An old celt story says that, on the 31st of November, the spirits of all those who had died along the preceding year would come back in search of living bodies to possess . It was believed to be their only hope for the afterlife. The Celts believed all laws of space and time were suspended during this time, allowing the spirit world to mix with the living.
Naturally, the still-living did not want to be possessed. So on that night, villagers would extinguish the fires in their homes, to make them cold and undesirable. They would then dress up in all manner of ghoulish costumes and noisily parade around the neighborhood, being as destructive as possible in order to frighten away spirits looking for bodies to possess.
The Romans adopted the Celtic practices as their own. But in the first century AD, it was assimilated into other Roman traditions that took place in October, such as their day to honor Pomona, the Roman goddess of fruit and trees. The symbol of Pomona is the apple, which might explain the origin of our modern tradition of bobbing for apples on Halloween.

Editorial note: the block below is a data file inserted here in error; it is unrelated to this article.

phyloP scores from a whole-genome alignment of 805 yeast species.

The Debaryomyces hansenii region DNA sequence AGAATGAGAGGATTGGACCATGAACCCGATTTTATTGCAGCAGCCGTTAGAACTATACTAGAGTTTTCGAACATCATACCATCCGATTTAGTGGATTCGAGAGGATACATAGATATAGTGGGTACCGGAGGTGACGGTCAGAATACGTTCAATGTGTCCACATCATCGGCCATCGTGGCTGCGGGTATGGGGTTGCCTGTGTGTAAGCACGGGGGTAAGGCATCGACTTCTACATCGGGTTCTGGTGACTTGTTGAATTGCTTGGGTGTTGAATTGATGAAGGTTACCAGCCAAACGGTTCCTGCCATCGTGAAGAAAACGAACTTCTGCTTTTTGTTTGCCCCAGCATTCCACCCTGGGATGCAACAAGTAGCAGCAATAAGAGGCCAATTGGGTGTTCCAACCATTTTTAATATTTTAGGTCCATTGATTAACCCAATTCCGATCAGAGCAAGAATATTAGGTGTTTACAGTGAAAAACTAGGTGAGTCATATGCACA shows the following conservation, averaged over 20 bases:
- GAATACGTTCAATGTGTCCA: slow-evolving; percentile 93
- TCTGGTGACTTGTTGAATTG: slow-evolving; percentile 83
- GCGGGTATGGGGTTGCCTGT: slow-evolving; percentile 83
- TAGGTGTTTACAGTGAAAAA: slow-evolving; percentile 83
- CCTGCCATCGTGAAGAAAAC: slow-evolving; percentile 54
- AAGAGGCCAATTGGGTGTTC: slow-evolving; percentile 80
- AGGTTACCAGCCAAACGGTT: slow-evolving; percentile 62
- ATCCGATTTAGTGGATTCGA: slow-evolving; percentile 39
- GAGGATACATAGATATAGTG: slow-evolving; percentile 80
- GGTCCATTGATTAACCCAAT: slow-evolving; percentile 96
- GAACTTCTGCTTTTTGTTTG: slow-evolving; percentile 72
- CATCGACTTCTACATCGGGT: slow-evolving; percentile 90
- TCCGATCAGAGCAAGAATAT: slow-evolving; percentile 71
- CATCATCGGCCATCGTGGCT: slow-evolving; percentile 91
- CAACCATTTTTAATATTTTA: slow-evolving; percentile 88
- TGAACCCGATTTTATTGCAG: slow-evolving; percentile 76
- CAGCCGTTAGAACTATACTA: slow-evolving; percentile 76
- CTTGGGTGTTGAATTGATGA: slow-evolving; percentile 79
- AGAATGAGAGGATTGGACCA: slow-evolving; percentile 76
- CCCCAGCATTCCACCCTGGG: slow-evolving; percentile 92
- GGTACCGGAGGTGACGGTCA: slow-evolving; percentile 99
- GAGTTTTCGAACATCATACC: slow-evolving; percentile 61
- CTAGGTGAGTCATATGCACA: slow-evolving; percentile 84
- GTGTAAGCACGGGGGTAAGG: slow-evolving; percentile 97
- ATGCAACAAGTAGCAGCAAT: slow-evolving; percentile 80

In Greek mythology, goddesses of the underworld were often used to invoke the Samhain. Popular Greek Goddess costumes portray Hecate and Medusa. Today, Hecate is often referred to as the goddess of witches.
The practices also changed over time to become more ritualized. The custom of Halloween was brought to America in the 1840's by Irish immigrants fleeing their country's potato famine.
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